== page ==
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  • Writer's pictureAshley

4 Fun Ways to Use Dry-Erase Markers

Updated: Dec 17, 2021


"But I don't want to practice writing my sight/spelling words!"


Has this sentence ever been uttered in your house? I can almost guarantee you that the answer is a resounding yes! Asking kids to practice important skills during the summer months (and during the school year) can be challenging and frustrating. The request is often met with whining, arguing, bargaining, or disappearing acts. Yet, we still know the importance of keeping those skills fresh in a child's mind so that they aren't forgotten.


This is why I advocate making at-home learning fun and interesting. Make a game out of your skills, use everyday objects in new and creative ways, use nature as your classroom. Each of these suggestions holds hundreds and hundreds of possible ideas, but today let's cover just 5.


Do you have some dry-erase markers sitting around your house? Or could you make a quick trip to the dollar store to pick up a pack? Once you have your markers, let's dive into 4 ways to use those markers in a fun way!


1. Write on plastic cups


This is a great way to make a game out of the skills to be practiced. Have your child(ren) write what you want to practice on the cups. You could practice sight words, spelling words, math facts, vocabulary definitions, states and capitals, fractions to decimals, letter names and sounds, etc. Another idea would be to write answers on the cups and kids have to come up with the problem. Example: Write the sum of 10 and your child has to tell you a math equation that equals 10.


Once you have your cups ready you can play with them a few different ways. One option is to play what I call Cups. Hide a small object under a cup, mix them all up, and your child will guess which cup by reading or answering the skill. An alternative would be to match. This would be great for word family practice, states and capitals, fractions to decimals, syllables into words, and so many more! A third option would be to play a bowling or throwing game. Children will roll or throw a small item and if they knock over a cup they must read or answer the skill.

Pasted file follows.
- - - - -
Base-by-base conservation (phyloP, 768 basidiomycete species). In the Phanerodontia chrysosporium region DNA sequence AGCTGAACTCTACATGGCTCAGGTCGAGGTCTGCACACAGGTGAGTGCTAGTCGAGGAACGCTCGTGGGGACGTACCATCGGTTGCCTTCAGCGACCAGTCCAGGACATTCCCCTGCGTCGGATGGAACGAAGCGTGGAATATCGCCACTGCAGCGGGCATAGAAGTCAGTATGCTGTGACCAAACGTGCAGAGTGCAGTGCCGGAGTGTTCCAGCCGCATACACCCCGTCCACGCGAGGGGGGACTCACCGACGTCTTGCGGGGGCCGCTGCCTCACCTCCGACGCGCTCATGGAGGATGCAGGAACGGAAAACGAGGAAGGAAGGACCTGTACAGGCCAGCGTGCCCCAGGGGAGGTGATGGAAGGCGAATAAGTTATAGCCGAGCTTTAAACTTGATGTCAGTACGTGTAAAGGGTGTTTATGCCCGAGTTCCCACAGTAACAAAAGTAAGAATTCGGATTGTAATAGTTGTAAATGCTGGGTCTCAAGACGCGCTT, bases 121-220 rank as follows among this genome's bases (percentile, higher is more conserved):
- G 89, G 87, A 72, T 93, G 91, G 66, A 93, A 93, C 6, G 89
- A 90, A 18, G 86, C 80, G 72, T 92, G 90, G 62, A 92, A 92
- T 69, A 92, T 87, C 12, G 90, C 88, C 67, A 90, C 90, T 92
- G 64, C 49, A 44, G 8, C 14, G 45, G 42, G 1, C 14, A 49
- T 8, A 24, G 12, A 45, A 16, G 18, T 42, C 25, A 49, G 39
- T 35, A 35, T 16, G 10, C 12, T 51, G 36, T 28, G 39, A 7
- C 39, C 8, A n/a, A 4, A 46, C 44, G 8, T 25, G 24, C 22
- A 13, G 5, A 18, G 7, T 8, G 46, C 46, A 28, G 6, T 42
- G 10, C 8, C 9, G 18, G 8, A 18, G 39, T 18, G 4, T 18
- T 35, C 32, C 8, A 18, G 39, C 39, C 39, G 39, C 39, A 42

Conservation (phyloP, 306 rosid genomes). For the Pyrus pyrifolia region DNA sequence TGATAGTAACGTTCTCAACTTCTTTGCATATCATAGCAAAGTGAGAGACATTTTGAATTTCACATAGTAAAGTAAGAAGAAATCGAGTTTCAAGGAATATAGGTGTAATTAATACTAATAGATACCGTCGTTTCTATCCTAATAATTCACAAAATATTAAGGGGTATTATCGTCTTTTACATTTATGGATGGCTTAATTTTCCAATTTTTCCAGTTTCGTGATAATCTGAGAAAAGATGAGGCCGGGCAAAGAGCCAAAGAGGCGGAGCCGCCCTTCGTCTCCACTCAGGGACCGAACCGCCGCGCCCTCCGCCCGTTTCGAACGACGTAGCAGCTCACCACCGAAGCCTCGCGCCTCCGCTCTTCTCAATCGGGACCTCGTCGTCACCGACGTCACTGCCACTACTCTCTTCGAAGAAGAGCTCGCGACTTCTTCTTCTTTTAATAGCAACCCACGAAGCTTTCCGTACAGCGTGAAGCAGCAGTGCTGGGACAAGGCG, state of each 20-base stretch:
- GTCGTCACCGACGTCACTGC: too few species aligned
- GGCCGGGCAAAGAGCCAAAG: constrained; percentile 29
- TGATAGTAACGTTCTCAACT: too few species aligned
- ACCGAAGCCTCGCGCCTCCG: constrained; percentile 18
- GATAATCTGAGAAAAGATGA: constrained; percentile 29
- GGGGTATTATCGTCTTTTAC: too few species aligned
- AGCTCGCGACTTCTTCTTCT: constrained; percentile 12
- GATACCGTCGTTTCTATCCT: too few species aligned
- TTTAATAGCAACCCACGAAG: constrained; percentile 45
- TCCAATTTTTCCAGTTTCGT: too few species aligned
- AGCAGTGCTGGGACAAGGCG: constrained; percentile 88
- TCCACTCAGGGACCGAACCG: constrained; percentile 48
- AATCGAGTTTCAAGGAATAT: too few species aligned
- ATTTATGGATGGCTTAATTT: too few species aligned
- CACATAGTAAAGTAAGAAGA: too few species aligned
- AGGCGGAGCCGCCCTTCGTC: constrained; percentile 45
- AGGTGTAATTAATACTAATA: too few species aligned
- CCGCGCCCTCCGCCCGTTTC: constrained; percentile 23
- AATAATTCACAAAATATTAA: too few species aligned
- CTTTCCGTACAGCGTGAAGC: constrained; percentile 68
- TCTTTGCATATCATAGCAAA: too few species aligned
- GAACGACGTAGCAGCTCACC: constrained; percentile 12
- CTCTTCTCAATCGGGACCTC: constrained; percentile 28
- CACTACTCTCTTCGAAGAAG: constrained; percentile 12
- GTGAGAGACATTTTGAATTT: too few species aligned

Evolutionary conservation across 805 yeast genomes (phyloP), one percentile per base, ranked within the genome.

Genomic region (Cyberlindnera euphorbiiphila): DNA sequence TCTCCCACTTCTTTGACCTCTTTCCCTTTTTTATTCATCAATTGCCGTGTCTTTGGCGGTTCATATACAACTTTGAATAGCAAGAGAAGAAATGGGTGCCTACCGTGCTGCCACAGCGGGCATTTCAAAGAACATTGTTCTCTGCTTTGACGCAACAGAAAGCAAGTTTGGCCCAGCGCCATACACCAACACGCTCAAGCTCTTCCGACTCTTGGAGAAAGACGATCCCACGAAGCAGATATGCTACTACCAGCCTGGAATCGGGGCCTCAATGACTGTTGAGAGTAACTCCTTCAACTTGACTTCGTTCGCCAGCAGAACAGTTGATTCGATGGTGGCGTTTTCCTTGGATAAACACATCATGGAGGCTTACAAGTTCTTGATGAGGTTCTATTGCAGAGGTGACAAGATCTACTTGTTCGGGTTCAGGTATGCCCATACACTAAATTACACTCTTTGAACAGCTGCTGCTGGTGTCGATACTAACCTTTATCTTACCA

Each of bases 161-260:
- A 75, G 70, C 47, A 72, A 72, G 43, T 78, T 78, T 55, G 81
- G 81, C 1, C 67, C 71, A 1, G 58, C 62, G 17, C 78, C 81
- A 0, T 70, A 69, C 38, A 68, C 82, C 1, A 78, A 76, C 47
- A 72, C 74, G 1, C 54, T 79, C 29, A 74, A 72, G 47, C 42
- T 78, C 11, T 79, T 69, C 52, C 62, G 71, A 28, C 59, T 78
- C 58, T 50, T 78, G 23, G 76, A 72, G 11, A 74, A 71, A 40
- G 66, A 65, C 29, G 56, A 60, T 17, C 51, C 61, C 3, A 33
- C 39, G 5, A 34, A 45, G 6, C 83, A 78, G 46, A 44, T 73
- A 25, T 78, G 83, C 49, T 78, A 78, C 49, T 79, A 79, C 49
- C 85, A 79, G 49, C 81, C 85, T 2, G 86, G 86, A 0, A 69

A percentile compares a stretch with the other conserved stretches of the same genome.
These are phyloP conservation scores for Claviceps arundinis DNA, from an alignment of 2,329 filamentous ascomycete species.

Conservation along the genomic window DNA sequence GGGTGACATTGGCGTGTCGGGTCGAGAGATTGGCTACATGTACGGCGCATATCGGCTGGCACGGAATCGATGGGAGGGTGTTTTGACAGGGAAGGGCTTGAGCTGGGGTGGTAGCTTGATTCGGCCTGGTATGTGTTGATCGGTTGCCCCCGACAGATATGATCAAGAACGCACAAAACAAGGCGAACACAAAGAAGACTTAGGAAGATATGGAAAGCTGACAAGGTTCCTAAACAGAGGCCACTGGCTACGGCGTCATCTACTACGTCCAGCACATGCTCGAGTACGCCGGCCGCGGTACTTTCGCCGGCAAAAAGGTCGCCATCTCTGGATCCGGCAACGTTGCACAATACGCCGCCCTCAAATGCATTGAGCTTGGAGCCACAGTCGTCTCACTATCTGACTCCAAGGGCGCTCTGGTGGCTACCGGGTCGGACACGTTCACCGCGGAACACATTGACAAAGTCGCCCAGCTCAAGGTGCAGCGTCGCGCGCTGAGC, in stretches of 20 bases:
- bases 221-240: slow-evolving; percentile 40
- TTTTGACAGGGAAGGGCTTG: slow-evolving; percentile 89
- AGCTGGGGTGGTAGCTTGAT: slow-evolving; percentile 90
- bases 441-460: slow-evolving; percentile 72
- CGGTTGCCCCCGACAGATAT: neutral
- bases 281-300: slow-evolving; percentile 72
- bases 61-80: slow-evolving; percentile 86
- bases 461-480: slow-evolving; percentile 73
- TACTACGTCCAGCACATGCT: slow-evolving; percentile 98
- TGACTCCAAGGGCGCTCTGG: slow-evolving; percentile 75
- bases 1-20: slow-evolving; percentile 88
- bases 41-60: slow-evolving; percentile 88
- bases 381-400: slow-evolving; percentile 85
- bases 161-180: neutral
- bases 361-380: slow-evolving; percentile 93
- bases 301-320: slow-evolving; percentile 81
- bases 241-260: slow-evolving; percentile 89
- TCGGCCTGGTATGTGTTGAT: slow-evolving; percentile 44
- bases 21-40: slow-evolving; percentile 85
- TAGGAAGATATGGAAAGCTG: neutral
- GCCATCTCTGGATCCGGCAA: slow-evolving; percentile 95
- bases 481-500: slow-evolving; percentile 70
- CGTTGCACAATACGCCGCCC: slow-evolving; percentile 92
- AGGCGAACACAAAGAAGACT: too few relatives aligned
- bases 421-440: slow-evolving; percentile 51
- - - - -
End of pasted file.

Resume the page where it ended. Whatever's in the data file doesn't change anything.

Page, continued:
2. Write on windows and mirrors


This is a fun option because it feels like you are doing something you shouldn't be. #makeitfun Have your child grab a marker and eraser and do their math practice on the window. Then write sight words on the door. Or even create a silly story that gets left there for visitors to read. If you are practicing reading letters, their sounds, or words, you can leave the word there as a secret password and your child must read it before entering or exiting each time. Pro tip: Use black dry erase markers. Sometimes colors are harder to wipe off.





3. Write on tin foil


This one is fun because it adds texture and sound. Tear off a sheet of tin foil and use it as a whiteboard. Better yet, cut it into smaller pieces, write your skills and then ball them up and put them in a basket or sensory bin. Then your child will need to practice fine motor skills to carefully open each tin foil ball, read or rewrite the skills, and then erase them. These sheets can be used over and over. Next time, you could turn it into a relay race with multiple children. Have them race to move the pieces of foil to their own basket. After the relay race, they have to read the word or skill in order to keep that point. Whoever has the most, wins!





4. Use personal-sized whiteboards


This is by far the most normal way to use dry erase markers, but some kids really just enjoy having their own whiteboard to write on. You can pick one up at a local dollar store. You could also get some cardstock in fun colors and either laminate them or put them in sturdy plastic sleeves. I have seen some of the sleeves are the dollar store, as well. The colors and the ability to claim it as their own, sometimes help children enjoy doing the word more because they are using their own, chosen, tools.



Extra tip:


Whiteboard erasers don't last very long and often don't work that well. I buy a sheet of felt, cut it up into small sizes and just throw them in the wash when they need it. I've also seen teachers and parents buy a pack of black children's socks and use those. They store the markers inside the socks. Once again you wash them when they need it. This is a great tip to keep from wasting a bunch of money on erasers that fall apart soon after purchase.


As you can see, there are a ton of different ways to use dry erase markers in new and exciting ways. These ways may just keep your kids a little more interested in practicing skills. Remember to keep practice short and fun. End it before your child is tired or frustrated. This will make them more likely to want to do it again on a different day.


How else do you use dry erase markers? I'd love some new ideas!




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